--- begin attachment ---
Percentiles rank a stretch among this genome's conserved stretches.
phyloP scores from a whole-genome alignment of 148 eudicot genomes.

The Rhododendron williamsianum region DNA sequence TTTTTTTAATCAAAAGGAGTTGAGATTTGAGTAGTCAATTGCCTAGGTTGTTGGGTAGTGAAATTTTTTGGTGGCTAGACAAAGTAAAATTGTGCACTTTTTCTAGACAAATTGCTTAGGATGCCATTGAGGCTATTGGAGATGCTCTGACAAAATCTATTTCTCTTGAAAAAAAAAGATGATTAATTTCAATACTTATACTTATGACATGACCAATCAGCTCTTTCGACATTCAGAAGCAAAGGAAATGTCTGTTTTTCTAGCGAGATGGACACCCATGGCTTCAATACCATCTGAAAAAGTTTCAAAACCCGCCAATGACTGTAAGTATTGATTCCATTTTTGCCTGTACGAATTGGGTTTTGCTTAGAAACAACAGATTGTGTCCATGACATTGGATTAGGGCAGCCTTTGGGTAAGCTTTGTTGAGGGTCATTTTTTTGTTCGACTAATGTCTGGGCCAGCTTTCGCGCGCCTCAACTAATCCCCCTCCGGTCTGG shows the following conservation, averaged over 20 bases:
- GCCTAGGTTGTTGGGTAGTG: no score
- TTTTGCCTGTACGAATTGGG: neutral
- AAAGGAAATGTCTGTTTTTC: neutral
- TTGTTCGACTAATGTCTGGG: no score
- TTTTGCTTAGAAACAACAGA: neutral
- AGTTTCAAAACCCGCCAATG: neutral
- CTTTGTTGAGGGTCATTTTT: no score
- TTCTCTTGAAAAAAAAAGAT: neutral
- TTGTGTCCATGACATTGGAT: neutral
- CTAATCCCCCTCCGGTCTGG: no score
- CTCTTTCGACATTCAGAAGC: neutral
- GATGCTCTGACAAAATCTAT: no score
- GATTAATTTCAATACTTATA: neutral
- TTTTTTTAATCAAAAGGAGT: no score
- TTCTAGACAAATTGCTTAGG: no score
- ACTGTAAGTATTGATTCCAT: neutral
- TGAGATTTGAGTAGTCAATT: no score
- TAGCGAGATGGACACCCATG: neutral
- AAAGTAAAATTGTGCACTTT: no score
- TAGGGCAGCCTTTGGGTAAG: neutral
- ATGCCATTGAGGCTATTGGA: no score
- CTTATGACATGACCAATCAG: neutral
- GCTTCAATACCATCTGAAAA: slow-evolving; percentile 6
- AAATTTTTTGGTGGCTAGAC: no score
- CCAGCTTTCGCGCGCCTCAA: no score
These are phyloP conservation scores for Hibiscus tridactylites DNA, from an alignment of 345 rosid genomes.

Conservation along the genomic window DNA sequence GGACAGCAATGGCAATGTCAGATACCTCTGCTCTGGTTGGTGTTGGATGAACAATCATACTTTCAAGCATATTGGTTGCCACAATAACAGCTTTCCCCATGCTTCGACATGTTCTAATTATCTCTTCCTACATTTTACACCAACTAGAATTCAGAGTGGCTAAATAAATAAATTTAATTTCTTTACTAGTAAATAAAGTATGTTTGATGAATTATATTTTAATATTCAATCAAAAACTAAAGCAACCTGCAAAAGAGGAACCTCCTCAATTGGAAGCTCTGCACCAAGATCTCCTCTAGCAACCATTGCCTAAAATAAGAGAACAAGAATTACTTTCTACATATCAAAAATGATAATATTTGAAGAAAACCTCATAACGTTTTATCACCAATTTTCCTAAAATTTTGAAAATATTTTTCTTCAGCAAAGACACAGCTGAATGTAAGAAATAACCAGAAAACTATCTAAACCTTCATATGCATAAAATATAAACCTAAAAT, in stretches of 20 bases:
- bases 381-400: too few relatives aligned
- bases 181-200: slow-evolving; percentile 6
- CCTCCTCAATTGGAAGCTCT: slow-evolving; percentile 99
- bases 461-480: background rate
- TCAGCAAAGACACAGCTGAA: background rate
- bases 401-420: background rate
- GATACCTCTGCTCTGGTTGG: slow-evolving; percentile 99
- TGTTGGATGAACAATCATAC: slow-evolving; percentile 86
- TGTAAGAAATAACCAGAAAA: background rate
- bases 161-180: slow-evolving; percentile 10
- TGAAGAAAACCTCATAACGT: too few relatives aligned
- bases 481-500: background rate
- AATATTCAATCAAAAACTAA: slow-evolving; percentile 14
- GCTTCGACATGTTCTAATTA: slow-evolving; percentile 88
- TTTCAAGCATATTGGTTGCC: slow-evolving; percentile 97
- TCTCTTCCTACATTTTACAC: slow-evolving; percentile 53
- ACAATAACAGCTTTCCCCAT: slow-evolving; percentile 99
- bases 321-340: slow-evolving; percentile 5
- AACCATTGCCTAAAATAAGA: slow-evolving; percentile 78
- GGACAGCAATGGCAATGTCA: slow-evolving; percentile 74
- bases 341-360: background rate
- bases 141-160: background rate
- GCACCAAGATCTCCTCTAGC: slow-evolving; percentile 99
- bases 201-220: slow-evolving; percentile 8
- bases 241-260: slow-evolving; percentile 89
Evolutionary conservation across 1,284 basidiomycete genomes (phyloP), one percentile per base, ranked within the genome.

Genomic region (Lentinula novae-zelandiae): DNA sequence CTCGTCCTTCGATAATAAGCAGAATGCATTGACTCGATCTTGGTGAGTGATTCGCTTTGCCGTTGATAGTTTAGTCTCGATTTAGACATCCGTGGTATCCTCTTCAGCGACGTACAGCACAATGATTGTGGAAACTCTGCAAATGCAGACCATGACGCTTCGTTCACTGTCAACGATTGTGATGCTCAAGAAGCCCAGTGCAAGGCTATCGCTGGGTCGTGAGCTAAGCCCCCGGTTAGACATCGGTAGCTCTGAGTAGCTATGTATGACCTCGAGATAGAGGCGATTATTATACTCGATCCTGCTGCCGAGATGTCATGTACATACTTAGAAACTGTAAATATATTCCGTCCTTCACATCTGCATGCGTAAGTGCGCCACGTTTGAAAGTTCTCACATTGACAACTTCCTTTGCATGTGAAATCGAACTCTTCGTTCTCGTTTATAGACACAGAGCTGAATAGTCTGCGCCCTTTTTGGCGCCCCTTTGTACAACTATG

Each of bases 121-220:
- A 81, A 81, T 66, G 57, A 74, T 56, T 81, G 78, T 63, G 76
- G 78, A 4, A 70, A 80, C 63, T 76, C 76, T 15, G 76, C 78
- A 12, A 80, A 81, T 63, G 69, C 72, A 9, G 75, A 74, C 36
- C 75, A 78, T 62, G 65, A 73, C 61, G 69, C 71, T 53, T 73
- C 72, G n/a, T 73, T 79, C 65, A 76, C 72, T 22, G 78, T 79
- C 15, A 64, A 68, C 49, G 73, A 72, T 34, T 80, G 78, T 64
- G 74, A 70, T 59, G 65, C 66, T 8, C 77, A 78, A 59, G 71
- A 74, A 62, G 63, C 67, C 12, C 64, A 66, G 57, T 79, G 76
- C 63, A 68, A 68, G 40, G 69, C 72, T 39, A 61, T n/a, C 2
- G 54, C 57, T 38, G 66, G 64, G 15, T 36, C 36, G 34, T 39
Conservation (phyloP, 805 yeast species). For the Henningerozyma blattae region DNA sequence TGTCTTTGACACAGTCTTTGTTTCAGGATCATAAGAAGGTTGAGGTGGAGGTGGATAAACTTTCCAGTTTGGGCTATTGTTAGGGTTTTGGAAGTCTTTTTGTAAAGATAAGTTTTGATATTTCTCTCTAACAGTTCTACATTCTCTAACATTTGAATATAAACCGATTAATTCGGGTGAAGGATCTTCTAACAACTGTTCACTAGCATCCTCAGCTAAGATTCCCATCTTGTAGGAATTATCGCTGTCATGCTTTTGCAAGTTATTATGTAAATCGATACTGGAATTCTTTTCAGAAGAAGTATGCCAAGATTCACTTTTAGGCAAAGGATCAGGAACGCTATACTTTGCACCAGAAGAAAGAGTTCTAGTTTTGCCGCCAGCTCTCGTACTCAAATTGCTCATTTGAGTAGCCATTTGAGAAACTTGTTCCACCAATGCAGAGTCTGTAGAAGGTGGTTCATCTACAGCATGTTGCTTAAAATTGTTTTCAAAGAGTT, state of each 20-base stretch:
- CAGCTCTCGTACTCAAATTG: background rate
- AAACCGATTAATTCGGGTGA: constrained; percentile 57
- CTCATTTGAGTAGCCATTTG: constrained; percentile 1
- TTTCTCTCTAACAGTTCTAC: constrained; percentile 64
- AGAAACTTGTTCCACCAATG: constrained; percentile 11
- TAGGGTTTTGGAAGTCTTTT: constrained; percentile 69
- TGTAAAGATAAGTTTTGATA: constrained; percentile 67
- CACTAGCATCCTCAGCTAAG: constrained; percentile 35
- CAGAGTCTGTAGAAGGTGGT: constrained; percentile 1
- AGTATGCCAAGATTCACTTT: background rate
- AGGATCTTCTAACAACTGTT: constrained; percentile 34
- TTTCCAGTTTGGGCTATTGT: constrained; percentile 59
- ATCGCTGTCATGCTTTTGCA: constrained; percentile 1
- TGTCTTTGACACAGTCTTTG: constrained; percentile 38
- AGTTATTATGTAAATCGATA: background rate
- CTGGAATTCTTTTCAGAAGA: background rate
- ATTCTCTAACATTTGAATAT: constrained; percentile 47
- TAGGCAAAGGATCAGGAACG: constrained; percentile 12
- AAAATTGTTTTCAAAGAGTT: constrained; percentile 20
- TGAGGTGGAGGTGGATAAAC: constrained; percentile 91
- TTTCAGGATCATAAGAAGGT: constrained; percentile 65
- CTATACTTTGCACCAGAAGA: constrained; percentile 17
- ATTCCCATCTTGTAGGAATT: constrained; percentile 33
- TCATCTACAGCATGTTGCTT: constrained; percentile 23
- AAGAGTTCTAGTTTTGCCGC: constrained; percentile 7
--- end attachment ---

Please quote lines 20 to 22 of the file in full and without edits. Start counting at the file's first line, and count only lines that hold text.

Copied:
- TGAGATTTGAGTAGTCAATT: no score
- TAGCGAGATGGACACCCATG: neutral
- AAAGTAAAATTGTGCACTTT: no score